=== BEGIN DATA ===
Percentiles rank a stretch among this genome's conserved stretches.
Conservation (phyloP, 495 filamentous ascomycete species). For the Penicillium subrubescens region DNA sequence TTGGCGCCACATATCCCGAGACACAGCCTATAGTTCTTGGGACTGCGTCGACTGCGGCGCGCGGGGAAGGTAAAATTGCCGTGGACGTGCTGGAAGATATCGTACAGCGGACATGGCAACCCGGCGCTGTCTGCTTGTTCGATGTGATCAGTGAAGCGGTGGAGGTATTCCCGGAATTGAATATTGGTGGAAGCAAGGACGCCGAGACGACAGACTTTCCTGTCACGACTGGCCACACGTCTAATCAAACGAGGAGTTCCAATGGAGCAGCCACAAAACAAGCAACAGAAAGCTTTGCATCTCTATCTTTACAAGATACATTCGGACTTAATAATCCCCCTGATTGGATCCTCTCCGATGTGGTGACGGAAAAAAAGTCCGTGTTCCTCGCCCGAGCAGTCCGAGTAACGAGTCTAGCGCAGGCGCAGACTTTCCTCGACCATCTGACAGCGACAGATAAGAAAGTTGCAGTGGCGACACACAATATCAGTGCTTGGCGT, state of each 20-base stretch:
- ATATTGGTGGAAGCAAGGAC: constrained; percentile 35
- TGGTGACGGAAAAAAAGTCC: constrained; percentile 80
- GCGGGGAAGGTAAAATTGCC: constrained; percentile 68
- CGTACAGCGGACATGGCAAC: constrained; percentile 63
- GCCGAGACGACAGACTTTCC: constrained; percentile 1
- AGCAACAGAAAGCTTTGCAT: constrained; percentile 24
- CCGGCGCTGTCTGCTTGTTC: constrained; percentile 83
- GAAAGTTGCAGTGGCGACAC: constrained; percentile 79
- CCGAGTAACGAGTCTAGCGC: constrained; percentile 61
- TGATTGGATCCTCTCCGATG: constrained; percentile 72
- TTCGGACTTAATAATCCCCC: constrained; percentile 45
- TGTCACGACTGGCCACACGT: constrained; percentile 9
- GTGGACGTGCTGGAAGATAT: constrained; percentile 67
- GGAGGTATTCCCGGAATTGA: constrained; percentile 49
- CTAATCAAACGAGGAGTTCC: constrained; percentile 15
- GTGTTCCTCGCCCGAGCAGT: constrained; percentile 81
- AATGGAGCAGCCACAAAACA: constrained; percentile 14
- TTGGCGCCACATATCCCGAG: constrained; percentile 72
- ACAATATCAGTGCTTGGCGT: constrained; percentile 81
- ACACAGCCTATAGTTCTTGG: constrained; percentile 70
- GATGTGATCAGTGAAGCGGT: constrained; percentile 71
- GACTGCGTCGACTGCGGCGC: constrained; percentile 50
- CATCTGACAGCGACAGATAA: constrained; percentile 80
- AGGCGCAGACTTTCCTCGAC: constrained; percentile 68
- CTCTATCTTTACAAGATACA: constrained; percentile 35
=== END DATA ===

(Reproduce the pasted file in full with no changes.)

Percentiles rank a stretch among this genome's conserved stretches.
Conservation (phyloP, 495 filamentous ascomycete species). For the Penicillium subrubescens region DNA sequence TTGGCGCCACATATCCCGAGACACAGCCTATAGTTCTTGGGACTGCGTCGACTGCGGCGCGCGGGGAAGGTAAAATTGCCGTGGACGTGCTGGAAGATATCGTACAGCGGACATGGCAACCCGGCGCTGTCTGCTTGTTCGATGTGATCAGTGAAGCGGTGGAGGTATTCCCGGAATTGAATATTGGTGGAAGCAAGGACGCCGAGACGACAGACTTTCCTGTCACGACTGGCCACACGTCTAATCAAACGAGGAGTTCCAATGGAGCAGCCACAAAACAAGCAACAGAAAGCTTTGCATCTCTATCTTTACAAGATACATTCGGACTTAATAATCCCCCTGATTGGATCCTCTCCGATGTGGTGACGGAAAAAAAGTCCGTGTTCCTCGCCCGAGCAGTCCGAGTAACGAGTCTAGCGCAGGCGCAGACTTTCCTCGACCATCTGACAGCGACAGATAAGAAAGTTGCAGTGGCGACACACAATATCAGTGCTTGGCGT, state of each 20-base stretch:
- ATATTGGTGGAAGCAAGGAC: constrained; percentile 35
- TGGTGACGGAAAAAAAGTCC: constrained; percentile 80
- GCGGGGAAGGTAAAATTGCC: constrained; percentile 68
- CGTACAGCGGACATGGCAAC: constrained; percentile 63
- GCCGAGACGACAGACTTTCC: constrained; percentile 1
- AGCAACAGAAAGCTTTGCAT: constrained; percentile 24
- CCGGCGCTGTCTGCTTGTTC: constrained; percentile 83
- GAAAGTTGCAGTGGCGACAC: constrained; percentile 79
- CCGAGTAACGAGTCTAGCGC: constrained; percentile 61
- TGATTGGATCCTCTCCGATG: constrained; percentile 72
- TTCGGACTTAATAATCCCCC: constrained; percentile 45
- TGTCACGACTGGCCACACGT: constrained; percentile 9
- GTGGACGTGCTGGAAGATAT: constrained; percentile 67
- GGAGGTATTCCCGGAATTGA: constrained; percentile 49
- CTAATCAAACGAGGAGTTCC: constrained; percentile 15
- GTGTTCCTCGCCCGAGCAGT: constrained; percentile 81
- AATGGAGCAGCCACAAAACA: constrained; percentile 14
- TTGGCGCCACATATCCCGAG: constrained; percentile 72
- ACAATATCAGTGCTTGGCGT: constrained; percentile 81
- ACACAGCCTATAGTTCTTGG: constrained; percentile 70
- GATGTGATCAGTGAAGCGGT: constrained; percentile 71
- GACTGCGTCGACTGCGGCGC: constrained; percentile 50
- CATCTGACAGCGACAGATAA: constrained; percentile 80
- AGGCGCAGACTTTCCTCGAC: constrained; percentile 68
- CTCTATCTTTACAAGATACA: constrained; percentile 35